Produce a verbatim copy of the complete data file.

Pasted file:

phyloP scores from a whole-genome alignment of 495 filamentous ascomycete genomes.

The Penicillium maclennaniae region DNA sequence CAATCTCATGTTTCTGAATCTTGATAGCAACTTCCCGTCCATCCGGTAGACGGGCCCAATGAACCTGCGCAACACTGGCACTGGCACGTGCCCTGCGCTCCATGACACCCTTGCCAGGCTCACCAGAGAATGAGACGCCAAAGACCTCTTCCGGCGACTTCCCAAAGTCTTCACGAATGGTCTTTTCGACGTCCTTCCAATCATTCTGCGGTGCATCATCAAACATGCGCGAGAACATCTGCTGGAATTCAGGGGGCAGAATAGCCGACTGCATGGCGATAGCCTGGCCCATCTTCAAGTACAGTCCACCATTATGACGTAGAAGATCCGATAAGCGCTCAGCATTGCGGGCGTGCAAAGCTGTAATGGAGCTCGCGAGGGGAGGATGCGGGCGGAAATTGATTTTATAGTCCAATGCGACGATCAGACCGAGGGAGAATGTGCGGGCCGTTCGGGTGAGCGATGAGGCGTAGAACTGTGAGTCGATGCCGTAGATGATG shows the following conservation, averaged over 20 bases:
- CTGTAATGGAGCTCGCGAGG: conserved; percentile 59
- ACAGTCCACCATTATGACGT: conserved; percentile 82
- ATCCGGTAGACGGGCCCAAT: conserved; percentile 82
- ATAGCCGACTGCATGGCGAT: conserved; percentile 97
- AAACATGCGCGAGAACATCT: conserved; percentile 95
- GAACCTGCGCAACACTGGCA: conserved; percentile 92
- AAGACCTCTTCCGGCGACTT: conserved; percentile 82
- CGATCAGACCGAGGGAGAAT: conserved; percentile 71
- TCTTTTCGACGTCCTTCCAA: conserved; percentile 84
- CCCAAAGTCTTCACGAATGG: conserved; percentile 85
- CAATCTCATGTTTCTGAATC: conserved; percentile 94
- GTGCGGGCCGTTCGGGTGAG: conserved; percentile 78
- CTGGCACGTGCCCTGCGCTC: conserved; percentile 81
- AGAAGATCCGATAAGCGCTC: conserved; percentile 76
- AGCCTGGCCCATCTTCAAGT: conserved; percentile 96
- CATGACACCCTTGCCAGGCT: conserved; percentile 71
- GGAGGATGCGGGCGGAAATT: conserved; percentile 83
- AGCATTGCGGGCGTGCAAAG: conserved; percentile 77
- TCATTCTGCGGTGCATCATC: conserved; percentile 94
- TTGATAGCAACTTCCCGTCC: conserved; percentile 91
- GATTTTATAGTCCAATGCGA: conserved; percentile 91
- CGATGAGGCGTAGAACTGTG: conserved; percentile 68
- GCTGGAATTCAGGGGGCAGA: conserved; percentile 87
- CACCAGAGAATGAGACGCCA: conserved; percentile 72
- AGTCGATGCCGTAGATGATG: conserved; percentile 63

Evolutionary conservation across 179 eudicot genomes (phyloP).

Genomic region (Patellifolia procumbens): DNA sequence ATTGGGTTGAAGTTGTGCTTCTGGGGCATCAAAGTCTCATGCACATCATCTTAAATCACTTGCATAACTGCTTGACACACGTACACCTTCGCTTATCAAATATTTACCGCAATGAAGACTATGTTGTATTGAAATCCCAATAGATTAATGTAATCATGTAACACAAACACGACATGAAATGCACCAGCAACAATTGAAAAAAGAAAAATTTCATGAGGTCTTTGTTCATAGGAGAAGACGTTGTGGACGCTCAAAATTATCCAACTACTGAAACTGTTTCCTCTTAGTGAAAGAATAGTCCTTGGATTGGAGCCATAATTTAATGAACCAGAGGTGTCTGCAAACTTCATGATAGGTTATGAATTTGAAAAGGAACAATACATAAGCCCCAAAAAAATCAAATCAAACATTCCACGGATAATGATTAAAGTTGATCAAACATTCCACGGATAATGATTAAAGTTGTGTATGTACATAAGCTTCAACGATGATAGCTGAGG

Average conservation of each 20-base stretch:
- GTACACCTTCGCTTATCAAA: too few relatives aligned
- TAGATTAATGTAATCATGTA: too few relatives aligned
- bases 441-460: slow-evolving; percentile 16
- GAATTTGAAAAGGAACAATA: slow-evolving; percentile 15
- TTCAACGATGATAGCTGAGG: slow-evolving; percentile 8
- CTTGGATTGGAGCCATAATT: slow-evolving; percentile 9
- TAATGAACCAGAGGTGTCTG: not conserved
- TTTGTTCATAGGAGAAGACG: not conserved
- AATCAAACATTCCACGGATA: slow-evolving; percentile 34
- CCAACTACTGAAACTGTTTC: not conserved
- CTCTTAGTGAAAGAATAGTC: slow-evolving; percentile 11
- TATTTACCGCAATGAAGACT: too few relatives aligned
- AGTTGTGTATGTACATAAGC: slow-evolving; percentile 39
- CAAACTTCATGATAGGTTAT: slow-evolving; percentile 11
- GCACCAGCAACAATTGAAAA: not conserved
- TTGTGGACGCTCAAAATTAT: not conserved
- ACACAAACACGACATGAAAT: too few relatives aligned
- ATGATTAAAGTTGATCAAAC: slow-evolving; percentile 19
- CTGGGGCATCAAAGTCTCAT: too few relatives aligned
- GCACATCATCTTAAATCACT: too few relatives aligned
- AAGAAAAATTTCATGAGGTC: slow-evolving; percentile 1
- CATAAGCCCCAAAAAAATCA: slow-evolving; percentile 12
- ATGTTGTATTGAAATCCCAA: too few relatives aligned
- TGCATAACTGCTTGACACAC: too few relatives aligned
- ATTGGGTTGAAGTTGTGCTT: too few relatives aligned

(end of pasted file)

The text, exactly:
phyloP scores from a whole-genome alignment of 495 filamentous ascomycete genomes.

The Penicillium maclennaniae region DNA sequence CAATCTCATGTTTCTGAATCTTGATAGCAACTTCCCGTCCATCCGGTAGACGGGCCCAATGAACCTGCGCAACACTGGCACTGGCACGTGCCCTGCGCTCCATGACACCCTTGCCAGGCTCACCAGAGAATGAGACGCCAAAGACCTCTTCCGGCGACTTCCCAAAGTCTTCACGAATGGTCTTTTCGACGTCCTTCCAATCATTCTGCGGTGCATCATCAAACATGCGCGAGAACATCTGCTGGAATTCAGGGGGCAGAATAGCCGACTGCATGGCGATAGCCTGGCCCATCTTCAAGTACAGTCCACCATTATGACGTAGAAGATCCGATAAGCGCTCAGCATTGCGGGCGTGCAAAGCTGTAATGGAGCTCGCGAGGGGAGGATGCGGGCGGAAATTGATTTTATAGTCCAATGCGACGATCAGACCGAGGGAGAATGTGCGGGCCGTTCGGGTGAGCGATGAGGCGTAGAACTGTGAGTCGATGCCGTAGATGATG shows the following conservation, averaged over 20 bases:
- CTGTAATGGAGCTCGCGAGG: conserved; percentile 59
- ACAGTCCACCATTATGACGT: conserved; percentile 82
- ATCCGGTAGACGGGCCCAAT: conserved; percentile 82
- ATAGCCGACTGCATGGCGAT: conserved; percentile 97
- AAACATGCGCGAGAACATCT: conserved; percentile 95
- GAACCTGCGCAACACTGGCA: conserved; percentile 92
- AAGACCTCTTCCGGCGACTT: conserved; percentile 82
- CGATCAGACCGAGGGAGAAT: conserved; percentile 71
- TCTTTTCGACGTCCTTCCAA: conserved; percentile 84
- CCCAAAGTCTTCACGAATGG: conserved; percentile 85
- CAATCTCATGTTTCTGAATC: conserved; percentile 94
- GTGCGGGCCGTTCGGGTGAG: conserved; percentile 78
- CTGGCACGTGCCCTGCGCTC: conserved; percentile 81
- AGAAGATCCGATAAGCGCTC: conserved; percentile 76
- AGCCTGGCCCATCTTCAAGT: conserved; percentile 96
- CATGACACCCTTGCCAGGCT: conserved; percentile 71
- GGAGGATGCGGGCGGAAATT: conserved; percentile 83
- AGCATTGCGGGCGTGCAAAG: conserved; percentile 77
- TCATTCTGCGGTGCATCATC: conserved; percentile 94
- TTGATAGCAACTTCCCGTCC: conserved; percentile 91
- GATTTTATAGTCCAATGCGA: conserved; percentile 91
- CGATGAGGCGTAGAACTGTG: conserved; percentile 68
- GCTGGAATTCAGGGGGCAGA: conserved; percentile 87
- CACCAGAGAATGAGACGCCA: conserved; percentile 72
- AGTCGATGCCGTAGATGATG: conserved; percentile 63

Evolutionary conservation across 179 eudicot genomes (phyloP).

Genomic region (Patellifolia procumbens): DNA sequence ATTGGGTTGAAGTTGTGCTTCTGGGGCATCAAAGTCTCATGCACATCATCTTAAATCACTTGCATAACTGCTTGACACACGTACACCTTCGCTTATCAAATATTTACCGCAATGAAGACTATGTTGTATTGAAATCCCAATAGATTAATGTAATCATGTAACACAAACACGACATGAAATGCACCAGCAACAATTGAAAAAAGAAAAATTTCATGAGGTCTTTGTTCATAGGAGAAGACGTTGTGGACGCTCAAAATTATCCAACTACTGAAACTGTTTCCTCTTAGTGAAAGAATAGTCCTTGGATTGGAGCCATAATTTAATGAACCAGAGGTGTCTGCAAACTTCATGATAGGTTATGAATTTGAAAAGGAACAATACATAAGCCCCAAAAAAATCAAATCAAACATTCCACGGATAATGATTAAAGTTGATCAAACATTCCACGGATAATGATTAAAGTTGTGTATGTACATAAGCTTCAACGATGATAGCTGAGG

Average conservation of each 20-base stretch:
- GTACACCTTCGCTTATCAAA: too few relatives aligned
- TAGATTAATGTAATCATGTA: too few relatives aligned
- bases 441-460: slow-evolving; percentile 16
- GAATTTGAAAAGGAACAATA: slow-evolving; percentile 15
- TTCAACGATGATAGCTGAGG: slow-evolving; percentile 8
- CTTGGATTGGAGCCATAATT: slow-evolving; percentile 9
- TAATGAACCAGAGGTGTCTG: not conserved
- TTTGTTCATAGGAGAAGACG: not conserved
- AATCAAACATTCCACGGATA: slow-evolving; percentile 34
- CCAACTACTGAAACTGTTTC: not conserved
- CTCTTAGTGAAAGAATAGTC: slow-evolving; percentile 11
- TATTTACCGCAATGAAGACT: too few relatives aligned
- AGTTGTGTATGTACATAAGC: slow-evolving; percentile 39
- CAAACTTCATGATAGGTTAT: slow-evolving; percentile 11
- GCACCAGCAACAATTGAAAA: not conserved
- TTGTGGACGCTCAAAATTAT: not conserved
- ACACAAACACGACATGAAAT: too few relatives aligned
- ATGATTAAAGTTGATCAAAC: slow-evolving; percentile 19
- CTGGGGCATCAAAGTCTCAT: too few relatives aligned
- GCACATCATCTTAAATCACT: too few relatives aligned
- AAGAAAAATTTCATGAGGTC: slow-evolving; percentile 1
- CATAAGCCCCAAAAAAATCA: slow-evolving; percentile 12
- ATGTTGTATTGAAATCCCAA: too few relatives aligned
- TGCATAACTGCTTGACACAC: too few relatives aligned
- ATTGGGTTGAAGTTGTGCTT: too few relatives aligned